Monday 31 March 2014

Minority languages and court proceedings: the possibilities and limits of EU law

Steve Peers

In its recent judgment in Ruffer, the Court of Justice of the European Union (CJEU) confirmed and extended its case law relating to the use of minority languages in court proceedings.

The case concerned Mrs. Ruffer, a German national living in Germany, who was injured in a skiing accident in Bolzano, a part of Italy where German is widely spoken. She blamed Ms. Pokoma, a Czech national resident in the Czech Republic, for the accident, and sued her in the Italian courts, presumably because (in accordance with EU rules on civil jurisdiction) Italy was the place where the harmful event occurred. Mrs. Ruffer used German as the language of proceedings and Ms. Pokoma did not object to this.

While Italian law permits German to be used as the language of proceedings in Bolzano, a higher national court ruled in the meantime that only Italian citizens residing in Bolzano could invoke this right. So the civil proceedings were void. The referring national court asked the CJEU whether this was correct in light of EU law, particularly considering the Court’s previous judgment in Bickel and Franz, where it had ruled that Austrian citizens merely travelling through Bolzano could rely, as EU citizens, upon the right to non-discrimination on grounds of nationality in order to insist upon the use of German in criminal proceedings.

 According to the CJEU, the Bickel and Franz judgment applied also to civil proceedings, given that otherwise there would be discrimination between Italian citizens living in Bolzano, on the one hand, and the citizens of other Member States who can speak German, on the other hand. The Court rejected the Italian government’s argument that the national courts could not manage such an extension of language rights, on the grounds that the referring national court had asserted just the opposite. Equally it rejected the Italian government’s argument that greater use of German would lead to greater costs, because this was not a permissible argument in the context of EU citizenship.


This judgment is not particularly surprising in light of the Court’s prior ruling in Bickel and Franz, but its implications and context are worth some further discussion.

First of all, it should be emphasised that the EU’s non-discrimination rule as regards minority languages is dependent upon the treatment which a Member State accords to those languages in the first place: in this context, EU law guarantees non-discrimination on grounds of nationality, not the underlying minority language rights as such. Whether a Member State extends such rights in the first place is in principle determined by its national law and international commitments, not EU law, subject to the possible argument that discrimination against minority languages could amount to indirect discrimination on grounds of racial and ethnic origin, banned by the EU’s Race Discrimination Directive.

Secondly, the EU law rule cuts across the concept of a ‘national minority’ as defined in international treaties on minority rights. The parties to the civil proceedings are neither Italian nationals nor (in their own countries) part of a minority language group (presuming that Ms. Pokoma speaks German as a second language).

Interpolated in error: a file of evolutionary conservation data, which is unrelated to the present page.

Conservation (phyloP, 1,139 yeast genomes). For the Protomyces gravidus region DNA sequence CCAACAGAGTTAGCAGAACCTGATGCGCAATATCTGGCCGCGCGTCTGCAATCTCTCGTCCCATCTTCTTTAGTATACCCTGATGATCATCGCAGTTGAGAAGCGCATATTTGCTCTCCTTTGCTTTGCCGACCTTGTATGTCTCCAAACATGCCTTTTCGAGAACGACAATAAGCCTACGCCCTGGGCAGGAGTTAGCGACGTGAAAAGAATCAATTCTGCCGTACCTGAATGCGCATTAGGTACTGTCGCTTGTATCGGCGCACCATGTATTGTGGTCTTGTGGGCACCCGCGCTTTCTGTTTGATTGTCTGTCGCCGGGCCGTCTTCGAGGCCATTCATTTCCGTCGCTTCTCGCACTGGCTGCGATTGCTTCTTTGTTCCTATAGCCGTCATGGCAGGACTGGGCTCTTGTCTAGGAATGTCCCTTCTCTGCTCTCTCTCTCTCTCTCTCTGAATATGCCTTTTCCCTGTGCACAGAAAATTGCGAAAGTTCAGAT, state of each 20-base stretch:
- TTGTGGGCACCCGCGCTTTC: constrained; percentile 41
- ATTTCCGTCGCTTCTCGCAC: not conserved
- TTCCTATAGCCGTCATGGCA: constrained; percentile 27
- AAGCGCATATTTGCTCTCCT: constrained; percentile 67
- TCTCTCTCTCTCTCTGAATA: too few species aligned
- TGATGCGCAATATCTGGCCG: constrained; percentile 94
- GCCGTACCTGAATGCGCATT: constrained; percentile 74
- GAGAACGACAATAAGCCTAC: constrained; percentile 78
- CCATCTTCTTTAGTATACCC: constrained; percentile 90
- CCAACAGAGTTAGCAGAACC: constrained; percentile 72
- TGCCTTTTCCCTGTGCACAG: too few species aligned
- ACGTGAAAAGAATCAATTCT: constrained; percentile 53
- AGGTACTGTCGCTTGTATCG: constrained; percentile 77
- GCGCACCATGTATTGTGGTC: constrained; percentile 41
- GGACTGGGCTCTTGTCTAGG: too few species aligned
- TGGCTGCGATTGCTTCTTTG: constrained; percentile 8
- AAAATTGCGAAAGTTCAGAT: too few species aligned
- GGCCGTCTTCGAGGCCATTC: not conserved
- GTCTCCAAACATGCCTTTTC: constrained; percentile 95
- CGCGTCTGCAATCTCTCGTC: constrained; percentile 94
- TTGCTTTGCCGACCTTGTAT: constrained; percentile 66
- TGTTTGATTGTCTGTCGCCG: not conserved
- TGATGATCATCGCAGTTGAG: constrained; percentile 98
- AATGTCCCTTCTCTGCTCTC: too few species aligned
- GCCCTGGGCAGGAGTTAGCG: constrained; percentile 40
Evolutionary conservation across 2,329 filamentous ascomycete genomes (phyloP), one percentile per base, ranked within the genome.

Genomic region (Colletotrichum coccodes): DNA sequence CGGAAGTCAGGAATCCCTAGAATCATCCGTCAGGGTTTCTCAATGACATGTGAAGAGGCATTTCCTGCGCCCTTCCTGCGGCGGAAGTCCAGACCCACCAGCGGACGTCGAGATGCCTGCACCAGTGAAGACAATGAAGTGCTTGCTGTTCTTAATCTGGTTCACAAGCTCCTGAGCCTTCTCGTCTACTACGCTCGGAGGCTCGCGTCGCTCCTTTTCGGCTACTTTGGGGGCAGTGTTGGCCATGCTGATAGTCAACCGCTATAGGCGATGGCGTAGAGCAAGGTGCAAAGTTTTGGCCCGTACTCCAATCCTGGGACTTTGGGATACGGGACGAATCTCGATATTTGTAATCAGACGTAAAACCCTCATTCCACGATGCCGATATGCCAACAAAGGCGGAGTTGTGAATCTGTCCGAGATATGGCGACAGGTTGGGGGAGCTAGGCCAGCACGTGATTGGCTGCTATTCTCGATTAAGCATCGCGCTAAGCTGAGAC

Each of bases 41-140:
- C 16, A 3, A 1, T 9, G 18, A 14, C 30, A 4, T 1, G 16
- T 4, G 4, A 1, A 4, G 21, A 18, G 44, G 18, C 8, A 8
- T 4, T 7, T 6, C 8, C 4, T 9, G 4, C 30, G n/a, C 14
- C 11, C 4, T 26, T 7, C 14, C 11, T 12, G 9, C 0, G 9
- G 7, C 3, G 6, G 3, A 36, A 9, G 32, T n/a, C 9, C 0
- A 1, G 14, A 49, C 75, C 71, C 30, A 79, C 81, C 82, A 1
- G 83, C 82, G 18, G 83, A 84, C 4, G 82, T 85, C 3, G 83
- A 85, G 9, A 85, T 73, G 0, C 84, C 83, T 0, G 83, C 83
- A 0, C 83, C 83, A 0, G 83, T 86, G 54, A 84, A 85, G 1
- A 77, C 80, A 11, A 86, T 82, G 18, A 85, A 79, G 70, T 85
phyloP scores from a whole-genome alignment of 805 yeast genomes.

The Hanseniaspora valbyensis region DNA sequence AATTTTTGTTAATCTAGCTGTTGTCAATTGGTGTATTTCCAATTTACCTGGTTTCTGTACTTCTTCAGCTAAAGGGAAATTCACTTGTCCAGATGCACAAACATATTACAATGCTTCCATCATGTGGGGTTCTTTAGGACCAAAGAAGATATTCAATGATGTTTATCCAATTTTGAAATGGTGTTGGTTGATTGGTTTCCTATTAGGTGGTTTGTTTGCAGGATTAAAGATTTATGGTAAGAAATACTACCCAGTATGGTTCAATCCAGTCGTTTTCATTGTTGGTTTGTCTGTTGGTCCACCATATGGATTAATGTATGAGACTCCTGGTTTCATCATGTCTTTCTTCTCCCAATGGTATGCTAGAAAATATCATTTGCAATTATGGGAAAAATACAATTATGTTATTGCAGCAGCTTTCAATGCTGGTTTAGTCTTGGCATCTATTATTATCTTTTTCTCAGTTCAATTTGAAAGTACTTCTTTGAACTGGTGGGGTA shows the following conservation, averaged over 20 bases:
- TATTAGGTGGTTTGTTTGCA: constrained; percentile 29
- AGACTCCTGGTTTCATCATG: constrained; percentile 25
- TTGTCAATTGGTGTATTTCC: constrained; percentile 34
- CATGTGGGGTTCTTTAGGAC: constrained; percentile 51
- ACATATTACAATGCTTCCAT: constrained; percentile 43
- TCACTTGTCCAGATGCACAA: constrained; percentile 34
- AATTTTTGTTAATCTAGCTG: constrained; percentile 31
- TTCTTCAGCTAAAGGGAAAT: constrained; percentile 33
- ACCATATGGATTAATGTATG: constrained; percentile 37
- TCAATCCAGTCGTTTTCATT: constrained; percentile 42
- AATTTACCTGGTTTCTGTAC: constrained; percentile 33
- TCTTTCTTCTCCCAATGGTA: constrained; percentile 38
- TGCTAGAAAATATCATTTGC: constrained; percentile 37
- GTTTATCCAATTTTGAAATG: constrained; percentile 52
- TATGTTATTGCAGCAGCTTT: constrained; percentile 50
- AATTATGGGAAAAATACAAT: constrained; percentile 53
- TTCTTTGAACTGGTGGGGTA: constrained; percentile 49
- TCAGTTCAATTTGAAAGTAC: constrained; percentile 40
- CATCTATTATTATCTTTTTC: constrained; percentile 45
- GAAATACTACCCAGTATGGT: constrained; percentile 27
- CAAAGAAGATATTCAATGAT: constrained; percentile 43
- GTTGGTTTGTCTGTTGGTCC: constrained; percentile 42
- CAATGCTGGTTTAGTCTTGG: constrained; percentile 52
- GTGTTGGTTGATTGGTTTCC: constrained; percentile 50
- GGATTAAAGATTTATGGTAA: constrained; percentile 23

Thirdly, the language rights in these cases go further than the rights guaranteed by Article 6(3)(e) ECHR, as applied by the EU Directive on interpretation and translation in criminal proceedings, both because they concern civil (rather than criminal proceedings) and because they concern the main language of the proceedings, not merely a right to interpretation and translation.

Fourthly, the Court’s unwillingness to limit its prior judgments to criminal proceedings only suggests that any rights (not just rights related to any form of judicial proceeding) which a Member State grants to its language minorities must in principle be granted to the nationals of other Member States – even where the language concerned is (as in Ms. Ruffer’s case) the majority language of that person’s state of origin. Perhaps, however, the arguments concerning administrative inconvenience might be better evidenced in another case.

 Fifthly, the right does not depend upon residence in the Member State concerned. Logically even if one or both of the parties had never set foot in Bolzano, but the EU civil jurisdiction rules required proceedings to take place there nonetheless, the equal treatment rule would still apply. However, as regards other aspects of minority language rights, such as education and communication with the administration, it might be arguable that equal treatment would depend (as it does in some other CJEU judgments) upon having achieved a sufficient degree of integration into the territory of the Member State concerned (or the relevant part of it), at least in the form of residence there.

Finally, while the CJEU rejected the costs argument out of hand from a legal perspective, it is certainly possible that this argument could be relevant politically. National or regional politicians might use this line of judgments from the CJEU to argue that it is too expensive to extend or retain minority language rights, because of the consequence of extending them to nationals of other Member States. This would be an unfortunate and unintended consequence of the Court’s rulings.

Barnard & Peers: chapter 13

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